Numbers & figures:
Sporty employees for healthy companies
A CEO who bikes up Mont Ventoux, employees who run a marathon or managers who do a thorough analysis of a soccer team's offensive ability, sports are hot. In this blog we dive into the statistics and uncover the connection between sport, health and productivity in the workplace. Underpinned by some essential numbers and figures you should know, to keep you and your employees motivated next time you're pounding the pavement.
As employee engagement and wellness are finally taking center stage in the business world. For too long, they have been viewed as the responsibility of the HR department and not an integral part of business strategy.
Over 85% of the workforce spends an alarming amount of time sitting
However, it is increasingly clear that unhealthy and unengaged employees are a drag on productivity, innovation, and the bottom line. The time we spend sitting behind a screen continues to increase. Official European research shows that 60% of all employees in our country spend too much time glued to their desk chairs. A striking trend: the larger the company, the more often employees sit down for too long.
In small companies - with fewer than 10 employees - just under half spend too much time sitting down. But at organizations with more than 250 employees, that figure rises to 85%. This means that almost everyone working in a large organization runs a health risk due to too much inactivity at the office. With these percentages, Belgium is in the European middle.
Highly engaged teams show 21% greater profitability
It’s a straight fact that employee engagement consists of concrete behavior, not an abstract feeling. Companies that consider employee engagement to be a feeling implement employee surveys and offer perks to improve results. A recent study found that the most successful companies put employee engagement at the heart of their business strategy.
Companies that give their employees clear expectations and provide them with the resources and support to do their best work. Why are engaged teams more profitable? Teams that score in the top 20% for engagement experience 41% lower absenteeism and 59% lower turnover. Engaged employees show up every day with passion, purpose, presence and energy.
Employees who feel their voices are heard are 4.6 times more likely to feel good at their workplace
Recognition and feedback are the start of the whole process. Employee engagement should not be relegated to the HR department, but should be central to the overall business strategy. 89% of HR leaders agree that ongoing peer feedback and check-ins are essential for successful outcomes. As this Salesforce report also shows, there is a need to ensure that the voice of employees is heard as part of a larger push for equality and inclusiveness in the workplace.
Companies with greater gender and ethnic diversity consistently outperform their competitors. They better reflect the diversity of society and reach more potential customers, and they incorporate a wider range of perspectives into their decision-making and strategy.
Sporty employees are on average 6 days per year less absent
A large-scale Dutch study in which a group of employees was followed for three years showed that people who practiced sports were sick less often and for less time than their non-sporting colleagues. Sporty employees were on average 6 days per year less absent than employees who during the duration of the study had not participated in sports. In turn, the increased attendance rate of athletic staff translated into increased productivity per employee, which was further confirmed by follow-up research.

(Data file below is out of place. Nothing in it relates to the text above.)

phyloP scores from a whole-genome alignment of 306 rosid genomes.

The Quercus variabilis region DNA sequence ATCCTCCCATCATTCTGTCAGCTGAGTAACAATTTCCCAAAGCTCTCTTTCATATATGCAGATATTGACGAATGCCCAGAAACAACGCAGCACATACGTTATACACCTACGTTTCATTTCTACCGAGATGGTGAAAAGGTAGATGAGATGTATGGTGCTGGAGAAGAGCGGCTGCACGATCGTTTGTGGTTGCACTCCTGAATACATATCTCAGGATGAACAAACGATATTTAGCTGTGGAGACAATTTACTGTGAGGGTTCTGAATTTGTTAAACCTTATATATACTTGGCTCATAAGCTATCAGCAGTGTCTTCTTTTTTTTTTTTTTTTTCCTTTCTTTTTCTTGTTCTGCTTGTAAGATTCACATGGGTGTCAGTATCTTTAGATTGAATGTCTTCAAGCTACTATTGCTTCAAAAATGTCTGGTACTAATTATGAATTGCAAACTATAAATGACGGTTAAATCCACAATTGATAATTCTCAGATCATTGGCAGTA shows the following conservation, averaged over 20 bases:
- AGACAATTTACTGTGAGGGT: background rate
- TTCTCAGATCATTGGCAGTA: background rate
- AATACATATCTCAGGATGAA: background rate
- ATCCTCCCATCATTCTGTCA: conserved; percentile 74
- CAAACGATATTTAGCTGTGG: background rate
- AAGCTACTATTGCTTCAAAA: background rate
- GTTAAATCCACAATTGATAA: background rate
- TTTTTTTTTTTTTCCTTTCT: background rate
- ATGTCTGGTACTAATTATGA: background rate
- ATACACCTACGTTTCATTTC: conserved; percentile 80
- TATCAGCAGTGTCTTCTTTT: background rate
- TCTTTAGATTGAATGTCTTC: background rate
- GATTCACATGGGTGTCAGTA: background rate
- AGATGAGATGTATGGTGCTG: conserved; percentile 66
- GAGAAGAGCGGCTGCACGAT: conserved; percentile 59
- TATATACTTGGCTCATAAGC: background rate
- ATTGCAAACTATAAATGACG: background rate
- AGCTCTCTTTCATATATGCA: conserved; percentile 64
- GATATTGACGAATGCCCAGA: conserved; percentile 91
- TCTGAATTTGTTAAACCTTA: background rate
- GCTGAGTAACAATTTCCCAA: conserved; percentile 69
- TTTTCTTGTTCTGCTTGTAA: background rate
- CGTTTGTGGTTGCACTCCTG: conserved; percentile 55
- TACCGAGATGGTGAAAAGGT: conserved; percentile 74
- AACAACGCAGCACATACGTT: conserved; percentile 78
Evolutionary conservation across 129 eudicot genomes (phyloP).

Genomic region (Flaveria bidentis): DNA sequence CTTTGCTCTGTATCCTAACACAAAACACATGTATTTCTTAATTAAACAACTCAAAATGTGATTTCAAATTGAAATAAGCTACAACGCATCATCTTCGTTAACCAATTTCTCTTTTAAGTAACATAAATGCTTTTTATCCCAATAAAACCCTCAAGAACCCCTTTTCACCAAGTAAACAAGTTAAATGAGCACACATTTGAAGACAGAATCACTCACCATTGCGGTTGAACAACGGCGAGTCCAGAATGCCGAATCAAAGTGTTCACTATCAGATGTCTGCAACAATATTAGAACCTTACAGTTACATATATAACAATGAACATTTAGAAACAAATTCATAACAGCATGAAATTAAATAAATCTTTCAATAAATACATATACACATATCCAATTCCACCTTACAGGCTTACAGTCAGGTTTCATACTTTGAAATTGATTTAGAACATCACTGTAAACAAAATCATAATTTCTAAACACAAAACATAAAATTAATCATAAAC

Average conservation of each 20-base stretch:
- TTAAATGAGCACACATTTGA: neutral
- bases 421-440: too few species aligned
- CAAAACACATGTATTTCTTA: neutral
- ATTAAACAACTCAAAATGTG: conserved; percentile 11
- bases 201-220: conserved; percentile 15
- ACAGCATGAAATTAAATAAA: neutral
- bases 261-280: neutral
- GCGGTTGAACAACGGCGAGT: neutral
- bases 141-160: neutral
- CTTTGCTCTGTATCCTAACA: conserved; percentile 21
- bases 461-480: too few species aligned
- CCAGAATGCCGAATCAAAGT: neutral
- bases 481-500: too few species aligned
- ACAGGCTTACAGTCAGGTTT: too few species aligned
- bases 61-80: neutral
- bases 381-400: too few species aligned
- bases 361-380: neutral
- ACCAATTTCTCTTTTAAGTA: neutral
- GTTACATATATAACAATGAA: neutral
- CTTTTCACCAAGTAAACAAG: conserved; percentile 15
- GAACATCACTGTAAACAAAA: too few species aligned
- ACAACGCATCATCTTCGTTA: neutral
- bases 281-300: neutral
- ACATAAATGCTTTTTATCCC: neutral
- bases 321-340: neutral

Yet, despite the COVID-19 pandemic keeping people away from gyms and group fitness classes, running shows no signs of slowing down. According to Strava's 2021 Year in Sport report, 55 percent of runners on the exercise-tracking app hit a new personal record (PR) in their 5K, 10K, half-marathon and marathon distances in 2020. Stimulating sport is also a good idea to reduce or even largely prevent absenteeism.
89% of employees at companies that support wellness initiatives are more likely to recommend their company as a good place to work
One of the deciding factors in the success of workplace health and well-being programs is the involvement and commitment of upper management. Employee well-being cannot be addressed through a single program, but instead is a reflection of the broader culture and climate within the organization.
An additional positive outcome is that 70% of employers have also improved their physical environment to encourage healthy behaviors. Companies finally understand that wellness must permeate every aspect of an organization. Modifying the physical environment to encourage healthy behaviors includes adding healthy food to break rooms and restaurant menus, ergonomic workstations and appropriate lighting.
Health risks increase absenteeism and reduce the productivity of your employees. And that weighs on the productivity within your company.
In short, the importance of physical activity is indisputable. And healthy employees? They feel better about themselves, are more productive in the office and are less likely to get sick. The correlation between sport, health and productivity holds true across all ages, occupational groups and company sizes. It’s confirmed time and time again by scientific research, therefore companies start seeing the benefits of investing in the health of their employees. Finally! But how do you keep your employees healthy and motivate them to exercise? There are many tools that can help you with a prevention and activation policy at work.
Read about it in our blog: How to activate your employees